Difference between revisions of "Talk:Keynesian economics"
Latest revision as of 09:45, 31 May 2013
I am no economist, but my undergraduate classes in it lead me to believe that it was *not* Keynes that asserted that unemployment and inflation were "opposites", The relationship between them was first discovered by an economist named Phillips (hence it was called the "Phillips Curve") in the 1950s, after Keynes' death, though based on Keynes' model of the economy. Milton Friedman then (correctly, as I understand it) theorized that the real relationship between the two was that set forth in the "expectations augmented" Phillips Curve. That refinement is not at odds with Keynesianism, and is generally accepted by Keynesians.
That said, I'm no expert so hesitate to change the article to delete the reference, without at least giving someone the chance to put me in my place. Besides, my undergraduate classed were Keynes-heavy and therefore possibly biased. Jesus Saves 19:40, 12 March 2010 (EST)
- From what I understand, the Phillips Curve was originally derived from observation, plotting unemployment rates versus inflation. I believe that monetarists and the Federal Reserve use this relationship more than Keynesians and were the first to explain the relationship. The idea is that increased money supply will encourage lending by creditors, depress interest rates and increase employment because borrowing is so cheap. The increase in the money supply and increased velocity causes inflation to rise at the same time. Unemployment rises in recessions because credit is tight and interest rates rise because firms are less willing to lend in periods of economic uncertainty. Correspondingly with rising interest rates, inflation is low. I believe this clause should be deleted too and I will probably make some edits in the next few days unless there are any who really like this page as is. —The preceding unsigned comment was added by Churchofthetrail (talk)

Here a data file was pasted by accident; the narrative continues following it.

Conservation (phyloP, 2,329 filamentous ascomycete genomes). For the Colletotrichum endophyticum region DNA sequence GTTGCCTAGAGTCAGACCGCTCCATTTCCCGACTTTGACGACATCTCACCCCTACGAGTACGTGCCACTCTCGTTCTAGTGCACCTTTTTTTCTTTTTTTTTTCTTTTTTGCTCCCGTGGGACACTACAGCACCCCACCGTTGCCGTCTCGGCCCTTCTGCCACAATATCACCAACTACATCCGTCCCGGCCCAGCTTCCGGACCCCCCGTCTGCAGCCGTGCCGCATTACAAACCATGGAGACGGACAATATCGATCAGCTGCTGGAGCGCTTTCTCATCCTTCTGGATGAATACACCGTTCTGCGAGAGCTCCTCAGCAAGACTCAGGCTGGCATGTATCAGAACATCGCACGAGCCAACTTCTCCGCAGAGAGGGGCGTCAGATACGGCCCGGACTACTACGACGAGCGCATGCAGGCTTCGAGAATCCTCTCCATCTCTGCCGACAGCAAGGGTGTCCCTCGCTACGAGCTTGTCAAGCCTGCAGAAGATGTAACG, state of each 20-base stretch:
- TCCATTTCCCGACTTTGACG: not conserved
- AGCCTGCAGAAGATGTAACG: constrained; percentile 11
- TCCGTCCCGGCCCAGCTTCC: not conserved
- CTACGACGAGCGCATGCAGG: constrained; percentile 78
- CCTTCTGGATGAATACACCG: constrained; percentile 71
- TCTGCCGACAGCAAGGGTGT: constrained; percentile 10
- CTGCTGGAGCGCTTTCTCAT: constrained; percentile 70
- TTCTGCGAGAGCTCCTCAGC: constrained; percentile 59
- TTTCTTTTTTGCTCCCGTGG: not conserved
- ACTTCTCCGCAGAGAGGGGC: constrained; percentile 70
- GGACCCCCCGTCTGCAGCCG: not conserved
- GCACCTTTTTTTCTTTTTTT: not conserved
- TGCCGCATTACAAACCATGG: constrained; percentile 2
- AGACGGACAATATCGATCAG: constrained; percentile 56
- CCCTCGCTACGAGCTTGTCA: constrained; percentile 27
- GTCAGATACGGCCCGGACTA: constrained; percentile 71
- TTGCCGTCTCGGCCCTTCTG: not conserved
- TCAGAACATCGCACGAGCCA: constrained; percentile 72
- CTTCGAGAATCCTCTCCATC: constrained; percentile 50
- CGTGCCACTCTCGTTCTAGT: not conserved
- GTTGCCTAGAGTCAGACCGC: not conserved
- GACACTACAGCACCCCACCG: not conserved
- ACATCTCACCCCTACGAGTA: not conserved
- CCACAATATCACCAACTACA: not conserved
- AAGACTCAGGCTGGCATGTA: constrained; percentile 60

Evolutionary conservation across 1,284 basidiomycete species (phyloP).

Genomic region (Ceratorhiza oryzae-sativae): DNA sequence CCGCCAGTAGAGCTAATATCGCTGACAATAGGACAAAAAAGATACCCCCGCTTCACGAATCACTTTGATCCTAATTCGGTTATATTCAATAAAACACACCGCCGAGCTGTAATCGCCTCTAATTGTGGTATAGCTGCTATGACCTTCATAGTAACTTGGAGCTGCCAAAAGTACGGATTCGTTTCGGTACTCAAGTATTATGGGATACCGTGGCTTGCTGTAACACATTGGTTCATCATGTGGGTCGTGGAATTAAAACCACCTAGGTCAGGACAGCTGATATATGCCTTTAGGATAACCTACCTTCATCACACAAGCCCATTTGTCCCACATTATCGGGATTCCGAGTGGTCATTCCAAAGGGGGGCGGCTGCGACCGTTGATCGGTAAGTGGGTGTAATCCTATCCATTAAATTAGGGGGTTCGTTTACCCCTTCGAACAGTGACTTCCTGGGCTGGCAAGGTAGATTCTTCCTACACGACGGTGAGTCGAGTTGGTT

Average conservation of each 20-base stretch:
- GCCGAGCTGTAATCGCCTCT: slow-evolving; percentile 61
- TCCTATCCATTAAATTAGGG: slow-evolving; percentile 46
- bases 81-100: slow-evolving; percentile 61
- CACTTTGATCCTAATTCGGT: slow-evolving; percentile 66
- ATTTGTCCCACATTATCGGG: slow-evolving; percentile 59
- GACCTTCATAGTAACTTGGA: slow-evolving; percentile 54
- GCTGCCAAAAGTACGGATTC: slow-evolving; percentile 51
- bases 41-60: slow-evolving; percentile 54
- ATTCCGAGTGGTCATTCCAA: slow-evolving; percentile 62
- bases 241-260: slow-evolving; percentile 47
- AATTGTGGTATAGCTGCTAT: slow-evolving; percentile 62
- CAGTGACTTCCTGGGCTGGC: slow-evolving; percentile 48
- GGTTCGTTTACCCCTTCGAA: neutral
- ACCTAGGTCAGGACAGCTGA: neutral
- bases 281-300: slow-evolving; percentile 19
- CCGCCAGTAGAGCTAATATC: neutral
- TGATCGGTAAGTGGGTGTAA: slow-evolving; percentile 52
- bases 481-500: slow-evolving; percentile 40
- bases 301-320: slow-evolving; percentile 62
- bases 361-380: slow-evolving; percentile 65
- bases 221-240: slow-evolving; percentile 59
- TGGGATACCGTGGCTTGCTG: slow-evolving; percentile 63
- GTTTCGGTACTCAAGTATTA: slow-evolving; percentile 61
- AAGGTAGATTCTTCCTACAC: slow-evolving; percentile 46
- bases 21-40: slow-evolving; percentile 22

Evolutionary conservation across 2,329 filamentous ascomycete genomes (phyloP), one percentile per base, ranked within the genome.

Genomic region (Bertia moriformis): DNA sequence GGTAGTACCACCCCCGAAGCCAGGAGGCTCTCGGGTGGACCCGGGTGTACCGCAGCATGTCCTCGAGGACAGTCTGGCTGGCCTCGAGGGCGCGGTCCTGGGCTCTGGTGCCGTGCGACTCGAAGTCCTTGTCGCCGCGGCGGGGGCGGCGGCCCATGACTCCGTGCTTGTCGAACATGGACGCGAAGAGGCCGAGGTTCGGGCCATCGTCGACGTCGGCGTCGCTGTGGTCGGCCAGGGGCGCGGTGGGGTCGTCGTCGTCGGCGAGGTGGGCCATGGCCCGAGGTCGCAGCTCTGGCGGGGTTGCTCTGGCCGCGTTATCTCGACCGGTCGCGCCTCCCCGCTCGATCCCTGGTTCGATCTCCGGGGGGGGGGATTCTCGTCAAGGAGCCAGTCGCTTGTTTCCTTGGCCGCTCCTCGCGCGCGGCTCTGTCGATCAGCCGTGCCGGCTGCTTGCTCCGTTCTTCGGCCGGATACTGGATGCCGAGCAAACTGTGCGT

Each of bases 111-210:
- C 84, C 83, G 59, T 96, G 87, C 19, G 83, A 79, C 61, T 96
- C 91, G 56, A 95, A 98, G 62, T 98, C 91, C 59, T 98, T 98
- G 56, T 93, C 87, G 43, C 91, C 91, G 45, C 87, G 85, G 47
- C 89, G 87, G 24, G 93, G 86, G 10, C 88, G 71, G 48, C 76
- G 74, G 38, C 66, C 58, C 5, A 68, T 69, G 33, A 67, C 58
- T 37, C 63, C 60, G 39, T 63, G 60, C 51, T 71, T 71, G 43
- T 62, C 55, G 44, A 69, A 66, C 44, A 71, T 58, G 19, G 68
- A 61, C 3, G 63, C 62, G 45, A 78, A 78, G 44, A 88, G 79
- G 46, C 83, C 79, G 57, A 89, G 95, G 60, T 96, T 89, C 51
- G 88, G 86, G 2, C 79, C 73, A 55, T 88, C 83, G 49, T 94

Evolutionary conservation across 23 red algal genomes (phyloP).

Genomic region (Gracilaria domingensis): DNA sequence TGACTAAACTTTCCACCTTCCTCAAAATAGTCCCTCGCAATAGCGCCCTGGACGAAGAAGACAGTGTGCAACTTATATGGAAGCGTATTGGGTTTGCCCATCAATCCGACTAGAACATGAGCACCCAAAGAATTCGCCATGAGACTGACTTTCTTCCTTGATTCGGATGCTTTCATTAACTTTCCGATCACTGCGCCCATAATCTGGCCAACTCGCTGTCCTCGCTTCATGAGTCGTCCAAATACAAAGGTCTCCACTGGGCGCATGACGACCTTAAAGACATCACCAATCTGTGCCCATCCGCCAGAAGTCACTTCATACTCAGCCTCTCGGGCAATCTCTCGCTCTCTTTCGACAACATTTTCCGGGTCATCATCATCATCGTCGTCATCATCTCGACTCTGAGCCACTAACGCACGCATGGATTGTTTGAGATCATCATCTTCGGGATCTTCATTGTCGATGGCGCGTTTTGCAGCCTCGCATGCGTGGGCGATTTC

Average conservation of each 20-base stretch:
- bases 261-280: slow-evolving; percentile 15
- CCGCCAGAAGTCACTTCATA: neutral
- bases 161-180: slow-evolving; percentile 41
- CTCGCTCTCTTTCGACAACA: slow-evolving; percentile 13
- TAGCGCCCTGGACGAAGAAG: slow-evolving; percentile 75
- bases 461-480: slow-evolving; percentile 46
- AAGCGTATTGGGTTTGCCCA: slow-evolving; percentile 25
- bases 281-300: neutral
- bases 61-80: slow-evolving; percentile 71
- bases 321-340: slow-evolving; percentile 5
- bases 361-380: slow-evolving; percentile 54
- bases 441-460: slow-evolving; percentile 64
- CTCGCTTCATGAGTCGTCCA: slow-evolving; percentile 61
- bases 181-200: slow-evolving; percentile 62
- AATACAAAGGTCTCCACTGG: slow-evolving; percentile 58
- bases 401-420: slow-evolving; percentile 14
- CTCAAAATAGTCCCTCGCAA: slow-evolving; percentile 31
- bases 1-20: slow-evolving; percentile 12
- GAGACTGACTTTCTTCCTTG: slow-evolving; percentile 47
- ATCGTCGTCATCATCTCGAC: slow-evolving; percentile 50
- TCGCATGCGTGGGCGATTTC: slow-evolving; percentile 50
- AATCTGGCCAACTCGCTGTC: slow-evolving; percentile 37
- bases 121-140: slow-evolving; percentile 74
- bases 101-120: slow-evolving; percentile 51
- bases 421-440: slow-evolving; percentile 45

- Should read, "firms are less willing to borrow" in times of uncertainty. Joseph Schumpeter clears up this mess: rising interest rates reflect a demand for more workers and more empolyment. Low interest rates mean nothing is worth investing in, i.e., "The vanishing of investment opportunity." "investment", in this sense, means hiring or employing people, not the Marxist rhetoric we've come accustomed to associated with rich people & greed. Rob Smith 23:54, 14 June 2011 (EDT)